I am storing message sequences in the database each sequence can have up to N number of messages. I want to create a hash function which will represent the message sequence and enable to check faster if message sequence exists.

Each message has a case-sensitive alphanumeric universal unique id (UUID). Consider following messages (M1, M2, M3) with ids-

M1 - a3RA0000000e0taBB M2 - a3RA00033000e0taC M3 - a3RA0787600e0taBB

Message sequences can be

Sequence-1 : (M1,M2,M3) Sequence-2 : (M1,M3,M2) Sequence-3 : (M2,M1,M3) Sequence-4 : (M1,M2) Sequence-5 : (M2,M3) ...etc...

Following is the database structure example for storing message sequence

enter image description here

Given the message sequence, we need to check whether that message sequence exists in the database. For example, check if message sequence M1 -> M2 -> M3 i.e. with UIDs (a3RA0000000e0taBB -> a3RA00033000e0taC -> a3RA0787600e0taBB) exists in the database.

Instead of scanning the rows in the table, I want to create a hash function which represents the message sequence with a hash value. Using the hash value lookup in the table supposedly faster.

My simple hash function is- enter image description here

I am wondering what would be an optimal hash function for storing the message sequence hash for faster is exists check.

4 Answers 4


You don't need a full-blown cryptographic hash, just a fast one, so how about having a look at FastHash: https://github.com/ZilongTan/Coding/tree/master/fast-hash. If you believe 32 or 64 bit hashes are not enough (i.e. produce too many collisions) then you could use the longer MurmurHash: https://en.wikipedia.org/wiki/MurmurHash (actually, the author of FastHash recommends this approach)

There's a list of more algorithms on Wikipedia: https://en.wikipedia.org/wiki/List_of_hash_functions#Non-cryptographic_hash_functions

In any case, hashes using bit operations (SHIFT, XOR ...) should be faster than the multiplication in your approach, even on modern machines.

  • He didn't ask for the fastest hash function -- he asked for a 'faster is exists check'. I'd be surprised if the built-in hash function in whatever language was slower than the database lookup.
    – Mohan
    Commented Aug 26, 2018 at 5:02

How about using MD5 algorithm to generate the hash for a concatenated string of messageUIDs.

For instance- consider messages

M1 - a3RA0000000e0taBB M2 - a3RA00033000e0taC M3 - a3RA0787600e0taBB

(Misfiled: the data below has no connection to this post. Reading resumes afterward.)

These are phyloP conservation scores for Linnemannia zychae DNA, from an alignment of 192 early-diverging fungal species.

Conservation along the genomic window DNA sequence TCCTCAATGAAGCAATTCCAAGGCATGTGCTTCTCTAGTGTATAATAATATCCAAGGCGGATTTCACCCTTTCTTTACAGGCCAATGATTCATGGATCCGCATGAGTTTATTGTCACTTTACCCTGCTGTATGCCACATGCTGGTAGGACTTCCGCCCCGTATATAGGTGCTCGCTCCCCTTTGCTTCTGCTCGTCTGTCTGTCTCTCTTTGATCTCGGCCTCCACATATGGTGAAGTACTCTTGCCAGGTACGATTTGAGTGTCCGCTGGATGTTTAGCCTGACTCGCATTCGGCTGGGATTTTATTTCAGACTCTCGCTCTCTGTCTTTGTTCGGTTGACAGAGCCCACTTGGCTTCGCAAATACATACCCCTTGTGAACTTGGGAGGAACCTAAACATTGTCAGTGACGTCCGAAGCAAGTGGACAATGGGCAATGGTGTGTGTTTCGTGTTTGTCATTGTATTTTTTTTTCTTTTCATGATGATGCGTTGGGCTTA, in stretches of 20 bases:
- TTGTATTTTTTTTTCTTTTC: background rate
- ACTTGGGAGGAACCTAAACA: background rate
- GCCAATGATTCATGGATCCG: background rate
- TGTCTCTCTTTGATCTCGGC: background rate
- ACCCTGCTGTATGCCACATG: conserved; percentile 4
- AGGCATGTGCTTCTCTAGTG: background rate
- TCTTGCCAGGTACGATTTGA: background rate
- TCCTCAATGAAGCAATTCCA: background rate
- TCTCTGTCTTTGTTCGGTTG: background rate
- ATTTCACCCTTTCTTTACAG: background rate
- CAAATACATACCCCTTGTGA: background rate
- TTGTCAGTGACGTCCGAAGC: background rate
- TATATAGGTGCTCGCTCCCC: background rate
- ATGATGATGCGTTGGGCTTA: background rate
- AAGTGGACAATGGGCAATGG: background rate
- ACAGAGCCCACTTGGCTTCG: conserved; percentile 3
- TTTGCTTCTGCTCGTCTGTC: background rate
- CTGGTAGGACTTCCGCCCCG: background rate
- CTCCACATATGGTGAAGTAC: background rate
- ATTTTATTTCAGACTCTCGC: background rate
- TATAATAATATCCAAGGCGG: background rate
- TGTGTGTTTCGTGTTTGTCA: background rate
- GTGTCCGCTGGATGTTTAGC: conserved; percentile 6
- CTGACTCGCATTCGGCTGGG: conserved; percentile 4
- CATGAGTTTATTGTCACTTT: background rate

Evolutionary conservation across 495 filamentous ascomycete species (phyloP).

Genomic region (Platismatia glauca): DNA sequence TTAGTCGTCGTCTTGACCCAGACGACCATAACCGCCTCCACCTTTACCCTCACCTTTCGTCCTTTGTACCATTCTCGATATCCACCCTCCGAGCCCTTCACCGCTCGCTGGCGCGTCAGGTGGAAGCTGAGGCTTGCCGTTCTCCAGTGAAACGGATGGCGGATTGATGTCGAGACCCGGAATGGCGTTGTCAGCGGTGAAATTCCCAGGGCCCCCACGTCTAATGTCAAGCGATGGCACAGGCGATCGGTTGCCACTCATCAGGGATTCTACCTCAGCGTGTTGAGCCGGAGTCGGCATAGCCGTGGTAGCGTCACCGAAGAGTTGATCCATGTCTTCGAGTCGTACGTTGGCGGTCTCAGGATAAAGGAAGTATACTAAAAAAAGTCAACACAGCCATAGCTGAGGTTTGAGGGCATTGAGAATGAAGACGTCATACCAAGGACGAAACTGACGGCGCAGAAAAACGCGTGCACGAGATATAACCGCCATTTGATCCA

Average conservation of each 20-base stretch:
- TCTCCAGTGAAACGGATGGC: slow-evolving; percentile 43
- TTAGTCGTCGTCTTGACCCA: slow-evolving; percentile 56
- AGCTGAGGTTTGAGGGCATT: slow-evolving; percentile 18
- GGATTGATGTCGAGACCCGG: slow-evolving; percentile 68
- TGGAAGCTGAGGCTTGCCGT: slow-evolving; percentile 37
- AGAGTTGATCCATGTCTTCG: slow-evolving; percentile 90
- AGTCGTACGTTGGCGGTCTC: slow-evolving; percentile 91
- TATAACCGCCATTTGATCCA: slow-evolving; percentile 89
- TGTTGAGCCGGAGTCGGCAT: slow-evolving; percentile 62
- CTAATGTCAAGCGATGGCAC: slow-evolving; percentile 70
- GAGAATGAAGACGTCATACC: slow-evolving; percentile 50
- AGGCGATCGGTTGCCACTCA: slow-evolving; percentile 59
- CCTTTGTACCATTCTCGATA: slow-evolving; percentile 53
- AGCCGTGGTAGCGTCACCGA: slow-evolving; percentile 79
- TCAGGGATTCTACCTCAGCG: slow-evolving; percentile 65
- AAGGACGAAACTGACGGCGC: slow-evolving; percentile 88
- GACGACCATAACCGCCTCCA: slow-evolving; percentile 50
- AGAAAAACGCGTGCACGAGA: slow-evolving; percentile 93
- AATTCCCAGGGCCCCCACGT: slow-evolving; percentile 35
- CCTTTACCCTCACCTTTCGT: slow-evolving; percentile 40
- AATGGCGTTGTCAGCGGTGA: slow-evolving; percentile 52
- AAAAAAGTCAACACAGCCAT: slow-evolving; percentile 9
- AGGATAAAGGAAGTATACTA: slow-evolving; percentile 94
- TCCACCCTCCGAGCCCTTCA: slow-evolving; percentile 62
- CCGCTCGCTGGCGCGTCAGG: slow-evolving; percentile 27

For message sequence M1->M2->M3 string would be a3RA0000000e0taBB;a3RA00033000e0taC;a3RA0787600e0taBB which will have MD5 hash as 176B1CDE75EDFE1554888DAA863671C4.

According to this answer MD5 is robust against collisions. In the given scenario there is no need for security so MD5 may suffice.

  • 1
    MD5 will be a lot slower than the hashes in @memo's answer, and will probably not do be any better at avoiding collisions than any other 128-bit hash function, and probably not much or any better than your simple hash function. Commented Aug 23, 2018 at 21:53
  • @James Okay. I see. Is there any specific reason that you think- "MD5 will be a lot slower than the hashes in memo's answer (Fast-Hash and MurMurHash3)". Thanks! Commented Aug 23, 2018 at 22:21
  • Just my intuition based on my understanding of the number of steps in each hash functions. Commented Aug 24, 2018 at 2:05

Premature optimisation is the root of all evil. Start with the hashing function that is built into your language of choice, and then hash the lists (M1, M2), etc.. Then profile it and see if that's the bottleneck before you start using third-party hash libraries.

My guess is that database lookup will be slower than the hash computation, so it won't matter which hash you use.

In Python you can just call hash([m1, m2, m3])

In Java call the hashCode method on your ArrayList.

  • In Python - TypeError: unhashable type: 'list'
    – pi314159
    Commented Feb 6, 2020 at 6:57

Any regular string hash algorithm (say, your language of choice base library string hash) applied to the concatenation of messages UUIDs would suffice as long as you select all messages by that hash and check that they are indeed your messages in correct order. That may or may not be efficient depending on how many messages are in a sequence usually (also think about the worst case). There is no way to guarantee collision-free hash calculation in general so you should think what you are going to do in case of a collision. Now, if you want to optimize this to make sure your hash is unique, it could be possible in some circumstances. You will know about collision once you try to insert the data, so you can do something about it (say, apply a salt or a dummy message to the sequence, or something like that to modify the hash and keep doing it until you get an empty spot), but it will require sufficiently large hashes and potentially other app-specific modifications.


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